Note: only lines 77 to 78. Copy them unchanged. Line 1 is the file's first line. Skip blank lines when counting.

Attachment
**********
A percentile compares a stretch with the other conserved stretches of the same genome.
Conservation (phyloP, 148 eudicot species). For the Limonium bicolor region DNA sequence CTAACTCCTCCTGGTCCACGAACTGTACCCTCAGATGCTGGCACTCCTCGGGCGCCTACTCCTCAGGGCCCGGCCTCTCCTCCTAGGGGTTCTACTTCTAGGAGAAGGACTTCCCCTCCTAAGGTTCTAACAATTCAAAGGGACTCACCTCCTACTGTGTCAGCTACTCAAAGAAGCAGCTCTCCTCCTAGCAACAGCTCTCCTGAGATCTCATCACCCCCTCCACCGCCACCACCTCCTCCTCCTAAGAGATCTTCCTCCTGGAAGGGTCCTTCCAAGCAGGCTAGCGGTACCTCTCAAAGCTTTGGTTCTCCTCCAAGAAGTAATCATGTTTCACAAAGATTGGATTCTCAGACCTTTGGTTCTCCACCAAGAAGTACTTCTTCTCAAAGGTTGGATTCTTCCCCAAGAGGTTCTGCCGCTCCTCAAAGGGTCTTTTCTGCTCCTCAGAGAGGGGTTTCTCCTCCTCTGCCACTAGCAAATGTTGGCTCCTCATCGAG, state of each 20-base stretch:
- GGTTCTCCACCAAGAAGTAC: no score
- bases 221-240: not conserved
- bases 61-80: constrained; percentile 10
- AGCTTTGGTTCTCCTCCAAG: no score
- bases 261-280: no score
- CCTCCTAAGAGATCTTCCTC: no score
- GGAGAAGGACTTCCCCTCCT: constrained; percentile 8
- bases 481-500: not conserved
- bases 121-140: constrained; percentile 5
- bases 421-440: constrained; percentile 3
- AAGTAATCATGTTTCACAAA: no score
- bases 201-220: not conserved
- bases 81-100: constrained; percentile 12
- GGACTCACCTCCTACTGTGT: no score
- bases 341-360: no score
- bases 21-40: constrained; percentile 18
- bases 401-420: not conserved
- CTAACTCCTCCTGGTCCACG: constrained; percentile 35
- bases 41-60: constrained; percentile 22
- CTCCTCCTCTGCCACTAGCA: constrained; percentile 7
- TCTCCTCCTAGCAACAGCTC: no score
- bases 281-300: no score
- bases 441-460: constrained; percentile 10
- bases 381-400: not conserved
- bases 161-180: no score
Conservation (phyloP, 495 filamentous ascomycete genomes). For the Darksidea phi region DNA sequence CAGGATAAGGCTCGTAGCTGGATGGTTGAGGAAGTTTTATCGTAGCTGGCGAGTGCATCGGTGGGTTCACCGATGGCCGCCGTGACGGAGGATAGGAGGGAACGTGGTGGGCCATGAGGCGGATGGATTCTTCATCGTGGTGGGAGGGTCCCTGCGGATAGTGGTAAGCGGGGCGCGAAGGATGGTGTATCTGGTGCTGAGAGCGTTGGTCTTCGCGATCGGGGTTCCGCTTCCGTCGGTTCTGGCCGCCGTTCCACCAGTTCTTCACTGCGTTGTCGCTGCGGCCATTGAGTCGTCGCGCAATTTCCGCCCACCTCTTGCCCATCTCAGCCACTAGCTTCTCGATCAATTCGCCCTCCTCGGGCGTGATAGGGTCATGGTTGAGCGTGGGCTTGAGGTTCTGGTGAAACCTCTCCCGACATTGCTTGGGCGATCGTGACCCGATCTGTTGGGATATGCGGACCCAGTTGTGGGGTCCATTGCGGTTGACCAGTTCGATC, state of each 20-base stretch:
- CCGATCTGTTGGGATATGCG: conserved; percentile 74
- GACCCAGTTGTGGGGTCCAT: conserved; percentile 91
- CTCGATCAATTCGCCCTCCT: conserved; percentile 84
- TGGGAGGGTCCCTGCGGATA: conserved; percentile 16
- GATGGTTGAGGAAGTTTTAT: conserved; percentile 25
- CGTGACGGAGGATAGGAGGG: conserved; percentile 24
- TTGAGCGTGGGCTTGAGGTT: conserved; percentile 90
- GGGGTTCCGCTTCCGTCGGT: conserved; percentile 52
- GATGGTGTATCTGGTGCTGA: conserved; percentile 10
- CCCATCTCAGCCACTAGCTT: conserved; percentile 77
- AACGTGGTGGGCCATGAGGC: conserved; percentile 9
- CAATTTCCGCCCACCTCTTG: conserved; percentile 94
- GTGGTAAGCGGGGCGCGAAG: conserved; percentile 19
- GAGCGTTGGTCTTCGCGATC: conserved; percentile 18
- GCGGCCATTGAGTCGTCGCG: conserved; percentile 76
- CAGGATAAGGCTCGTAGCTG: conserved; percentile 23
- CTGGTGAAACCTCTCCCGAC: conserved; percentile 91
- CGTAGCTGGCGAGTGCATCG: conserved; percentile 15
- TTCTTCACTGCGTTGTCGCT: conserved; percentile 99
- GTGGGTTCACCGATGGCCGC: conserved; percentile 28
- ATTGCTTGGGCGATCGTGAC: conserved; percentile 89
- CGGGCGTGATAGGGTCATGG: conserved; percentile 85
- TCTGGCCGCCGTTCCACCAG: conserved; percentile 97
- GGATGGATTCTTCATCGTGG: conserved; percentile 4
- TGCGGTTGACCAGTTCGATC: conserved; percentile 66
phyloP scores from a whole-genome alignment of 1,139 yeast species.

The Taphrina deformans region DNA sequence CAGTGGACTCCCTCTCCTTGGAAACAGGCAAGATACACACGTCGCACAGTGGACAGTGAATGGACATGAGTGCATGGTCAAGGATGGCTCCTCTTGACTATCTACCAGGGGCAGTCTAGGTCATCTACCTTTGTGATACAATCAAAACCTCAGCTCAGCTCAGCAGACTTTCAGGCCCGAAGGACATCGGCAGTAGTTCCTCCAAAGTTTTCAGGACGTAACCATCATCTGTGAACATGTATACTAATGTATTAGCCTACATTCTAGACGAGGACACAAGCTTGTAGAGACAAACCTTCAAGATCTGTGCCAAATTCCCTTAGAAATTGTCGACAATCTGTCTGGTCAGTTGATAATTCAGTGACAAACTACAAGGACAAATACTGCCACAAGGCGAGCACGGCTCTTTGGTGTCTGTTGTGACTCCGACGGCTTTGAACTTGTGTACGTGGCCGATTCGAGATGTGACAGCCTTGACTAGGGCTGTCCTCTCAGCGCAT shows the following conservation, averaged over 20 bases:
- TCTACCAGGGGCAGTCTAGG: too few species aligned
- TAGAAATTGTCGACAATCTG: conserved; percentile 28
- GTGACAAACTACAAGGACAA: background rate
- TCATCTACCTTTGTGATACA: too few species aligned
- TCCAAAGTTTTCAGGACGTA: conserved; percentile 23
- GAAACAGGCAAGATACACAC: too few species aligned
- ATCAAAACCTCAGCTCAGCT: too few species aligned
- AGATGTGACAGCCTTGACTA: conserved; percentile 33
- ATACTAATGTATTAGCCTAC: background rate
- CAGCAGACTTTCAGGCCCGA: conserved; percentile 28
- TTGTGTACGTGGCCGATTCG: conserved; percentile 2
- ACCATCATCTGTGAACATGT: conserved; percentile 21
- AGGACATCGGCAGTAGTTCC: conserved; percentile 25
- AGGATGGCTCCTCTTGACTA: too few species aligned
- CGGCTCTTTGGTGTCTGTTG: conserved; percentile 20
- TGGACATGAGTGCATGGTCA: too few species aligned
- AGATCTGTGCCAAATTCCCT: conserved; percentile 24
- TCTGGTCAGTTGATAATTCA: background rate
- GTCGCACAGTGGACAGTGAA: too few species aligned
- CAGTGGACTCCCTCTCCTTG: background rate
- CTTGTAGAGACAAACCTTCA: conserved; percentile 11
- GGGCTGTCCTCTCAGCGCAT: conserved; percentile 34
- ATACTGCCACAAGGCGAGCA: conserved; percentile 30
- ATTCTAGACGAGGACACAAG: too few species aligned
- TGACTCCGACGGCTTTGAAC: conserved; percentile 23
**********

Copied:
- GGGCTGTCCTCTCAGCGCAT: conserved; percentile 34
- ATACTGCCACAAGGCGAGCA: conserved; percentile 30